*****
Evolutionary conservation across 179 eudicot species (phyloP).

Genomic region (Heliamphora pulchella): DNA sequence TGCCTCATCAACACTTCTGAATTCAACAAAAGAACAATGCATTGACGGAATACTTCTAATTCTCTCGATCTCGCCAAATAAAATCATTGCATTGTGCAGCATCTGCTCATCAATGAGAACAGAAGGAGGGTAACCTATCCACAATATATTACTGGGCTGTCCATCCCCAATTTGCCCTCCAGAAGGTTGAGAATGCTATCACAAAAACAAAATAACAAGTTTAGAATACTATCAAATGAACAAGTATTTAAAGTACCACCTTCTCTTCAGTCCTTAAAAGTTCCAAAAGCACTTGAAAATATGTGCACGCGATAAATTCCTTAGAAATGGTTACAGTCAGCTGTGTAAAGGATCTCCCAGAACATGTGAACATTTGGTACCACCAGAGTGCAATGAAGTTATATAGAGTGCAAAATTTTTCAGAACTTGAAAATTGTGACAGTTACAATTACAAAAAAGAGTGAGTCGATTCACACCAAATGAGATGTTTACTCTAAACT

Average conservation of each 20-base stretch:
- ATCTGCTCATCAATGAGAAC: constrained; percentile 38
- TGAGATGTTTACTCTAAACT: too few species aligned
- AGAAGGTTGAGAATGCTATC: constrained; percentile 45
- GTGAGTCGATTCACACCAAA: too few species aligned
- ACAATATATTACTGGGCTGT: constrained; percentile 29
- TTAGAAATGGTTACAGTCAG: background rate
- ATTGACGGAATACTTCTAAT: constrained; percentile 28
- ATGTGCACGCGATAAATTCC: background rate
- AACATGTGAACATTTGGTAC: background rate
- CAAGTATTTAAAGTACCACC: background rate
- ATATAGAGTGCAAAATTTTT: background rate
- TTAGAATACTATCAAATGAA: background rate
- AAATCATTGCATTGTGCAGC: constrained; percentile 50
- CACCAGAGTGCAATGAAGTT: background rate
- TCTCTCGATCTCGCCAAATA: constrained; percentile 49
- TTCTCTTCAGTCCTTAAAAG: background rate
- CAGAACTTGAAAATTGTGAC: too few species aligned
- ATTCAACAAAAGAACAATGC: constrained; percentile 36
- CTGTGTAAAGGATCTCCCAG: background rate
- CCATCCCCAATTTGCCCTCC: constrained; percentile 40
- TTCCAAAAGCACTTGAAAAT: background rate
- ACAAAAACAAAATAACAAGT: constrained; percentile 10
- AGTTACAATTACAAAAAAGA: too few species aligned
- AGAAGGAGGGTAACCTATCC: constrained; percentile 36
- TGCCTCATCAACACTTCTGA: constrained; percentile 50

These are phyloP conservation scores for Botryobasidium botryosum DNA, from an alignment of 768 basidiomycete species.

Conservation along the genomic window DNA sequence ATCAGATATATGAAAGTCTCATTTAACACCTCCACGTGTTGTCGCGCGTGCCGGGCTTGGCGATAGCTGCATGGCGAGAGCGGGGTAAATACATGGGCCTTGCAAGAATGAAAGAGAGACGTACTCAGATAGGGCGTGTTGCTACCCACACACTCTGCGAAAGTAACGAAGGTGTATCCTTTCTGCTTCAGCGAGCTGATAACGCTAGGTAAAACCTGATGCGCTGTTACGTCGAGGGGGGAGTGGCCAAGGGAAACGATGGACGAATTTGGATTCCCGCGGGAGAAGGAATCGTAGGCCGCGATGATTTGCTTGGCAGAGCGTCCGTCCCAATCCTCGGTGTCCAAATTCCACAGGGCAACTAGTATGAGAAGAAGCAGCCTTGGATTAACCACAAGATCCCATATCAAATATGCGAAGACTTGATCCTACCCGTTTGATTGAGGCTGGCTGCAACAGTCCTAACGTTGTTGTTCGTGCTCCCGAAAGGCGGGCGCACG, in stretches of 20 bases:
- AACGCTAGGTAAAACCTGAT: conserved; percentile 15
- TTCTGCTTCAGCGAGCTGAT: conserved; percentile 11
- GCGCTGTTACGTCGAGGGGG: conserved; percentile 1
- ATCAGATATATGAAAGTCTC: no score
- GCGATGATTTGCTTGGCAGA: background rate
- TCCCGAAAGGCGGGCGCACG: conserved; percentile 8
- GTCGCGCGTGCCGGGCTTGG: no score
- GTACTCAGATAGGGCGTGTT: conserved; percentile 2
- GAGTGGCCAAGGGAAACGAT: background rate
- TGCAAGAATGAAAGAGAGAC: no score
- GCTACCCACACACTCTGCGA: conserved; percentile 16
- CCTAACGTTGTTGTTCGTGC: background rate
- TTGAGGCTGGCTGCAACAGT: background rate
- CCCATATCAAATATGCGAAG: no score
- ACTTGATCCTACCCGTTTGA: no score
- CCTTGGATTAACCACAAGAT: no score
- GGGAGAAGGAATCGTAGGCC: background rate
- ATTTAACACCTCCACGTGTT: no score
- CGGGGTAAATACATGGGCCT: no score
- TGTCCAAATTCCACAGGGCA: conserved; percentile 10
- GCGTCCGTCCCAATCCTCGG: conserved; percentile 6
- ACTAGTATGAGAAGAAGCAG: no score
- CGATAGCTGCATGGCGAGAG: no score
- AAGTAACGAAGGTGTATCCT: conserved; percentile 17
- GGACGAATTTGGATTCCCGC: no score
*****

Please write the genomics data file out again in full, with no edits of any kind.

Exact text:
Evolutionary conservation across 179 eudicot species (phyloP).

Genomic region (Heliamphora pulchella): DNA sequence TGCCTCATCAACACTTCTGAATTCAACAAAAGAACAATGCATTGACGGAATACTTCTAATTCTCTCGATCTCGCCAAATAAAATCATTGCATTGTGCAGCATCTGCTCATCAATGAGAACAGAAGGAGGGTAACCTATCCACAATATATTACTGGGCTGTCCATCCCCAATTTGCCCTCCAGAAGGTTGAGAATGCTATCACAAAAACAAAATAACAAGTTTAGAATACTATCAAATGAACAAGTATTTAAAGTACCACCTTCTCTTCAGTCCTTAAAAGTTCCAAAAGCACTTGAAAATATGTGCACGCGATAAATTCCTTAGAAATGGTTACAGTCAGCTGTGTAAAGGATCTCCCAGAACATGTGAACATTTGGTACCACCAGAGTGCAATGAAGTTATATAGAGTGCAAAATTTTTCAGAACTTGAAAATTGTGACAGTTACAATTACAAAAAAGAGTGAGTCGATTCACACCAAATGAGATGTTTACTCTAAACT

Average conservation of each 20-base stretch:
- ATCTGCTCATCAATGAGAAC: constrained; percentile 38
- TGAGATGTTTACTCTAAACT: too few species aligned
- AGAAGGTTGAGAATGCTATC: constrained; percentile 45
- GTGAGTCGATTCACACCAAA: too few species aligned
- ACAATATATTACTGGGCTGT: constrained; percentile 29
- TTAGAAATGGTTACAGTCAG: background rate
- ATTGACGGAATACTTCTAAT: constrained; percentile 28
- ATGTGCACGCGATAAATTCC: background rate
- AACATGTGAACATTTGGTAC: background rate
- CAAGTATTTAAAGTACCACC: background rate
- ATATAGAGTGCAAAATTTTT: background rate
- TTAGAATACTATCAAATGAA: background rate
- AAATCATTGCATTGTGCAGC: constrained; percentile 50
- CACCAGAGTGCAATGAAGTT: background rate
- TCTCTCGATCTCGCCAAATA: constrained; percentile 49
- TTCTCTTCAGTCCTTAAAAG: background rate
- CAGAACTTGAAAATTGTGAC: too few species aligned
- ATTCAACAAAAGAACAATGC: constrained; percentile 36
- CTGTGTAAAGGATCTCCCAG: background rate
- CCATCCCCAATTTGCCCTCC: constrained; percentile 40
- TTCCAAAAGCACTTGAAAAT: background rate
- ACAAAAACAAAATAACAAGT: constrained; percentile 10
- AGTTACAATTACAAAAAAGA: too few species aligned
- AGAAGGAGGGTAACCTATCC: constrained; percentile 36
- TGCCTCATCAACACTTCTGA: constrained; percentile 50

These are phyloP conservation scores for Botryobasidium botryosum DNA, from an alignment of 768 basidiomycete species.

Conservation along the genomic window DNA sequence ATCAGATATATGAAAGTCTCATTTAACACCTCCACGTGTTGTCGCGCGTGCCGGGCTTGGCGATAGCTGCATGGCGAGAGCGGGGTAAATACATGGGCCTTGCAAGAATGAAAGAGAGACGTACTCAGATAGGGCGTGTTGCTACCCACACACTCTGCGAAAGTAACGAAGGTGTATCCTTTCTGCTTCAGCGAGCTGATAACGCTAGGTAAAACCTGATGCGCTGTTACGTCGAGGGGGGAGTGGCCAAGGGAAACGATGGACGAATTTGGATTCCCGCGGGAGAAGGAATCGTAGGCCGCGATGATTTGCTTGGCAGAGCGTCCGTCCCAATCCTCGGTGTCCAAATTCCACAGGGCAACTAGTATGAGAAGAAGCAGCCTTGGATTAACCACAAGATCCCATATCAAATATGCGAAGACTTGATCCTACCCGTTTGATTGAGGCTGGCTGCAACAGTCCTAACGTTGTTGTTCGTGCTCCCGAAAGGCGGGCGCACG, in stretches of 20 bases:
- AACGCTAGGTAAAACCTGAT: conserved; percentile 15
- TTCTGCTTCAGCGAGCTGAT: conserved; percentile 11
- GCGCTGTTACGTCGAGGGGG: conserved; percentile 1
- ATCAGATATATGAAAGTCTC: no score
- GCGATGATTTGCTTGGCAGA: background rate
- TCCCGAAAGGCGGGCGCACG: conserved; percentile 8
- GTCGCGCGTGCCGGGCTTGG: no score
- GTACTCAGATAGGGCGTGTT: conserved; percentile 2
- GAGTGGCCAAGGGAAACGAT: background rate
- TGCAAGAATGAAAGAGAGAC: no score
- GCTACCCACACACTCTGCGA: conserved; percentile 16
- CCTAACGTTGTTGTTCGTGC: background rate
- TTGAGGCTGGCTGCAACAGT: background rate
- CCCATATCAAATATGCGAAG: no score
- ACTTGATCCTACCCGTTTGA: no score
- CCTTGGATTAACCACAAGAT: no score
- GGGAGAAGGAATCGTAGGCC: background rate
- ATTTAACACCTCCACGTGTT: no score
- CGGGGTAAATACATGGGCCT: no score
- TGTCCAAATTCCACAGGGCA: conserved; percentile 10
- GCGTCCGTCCCAATCCTCGG: conserved; percentile 6
- ACTAGTATGAGAAGAAGCAG: no score
- CGATAGCTGCATGGCGAGAG: no score
- AAGTAACGAAGGTGTATCCT: conserved; percentile 17
- GGACGAATTTGGATTCCCGC: no score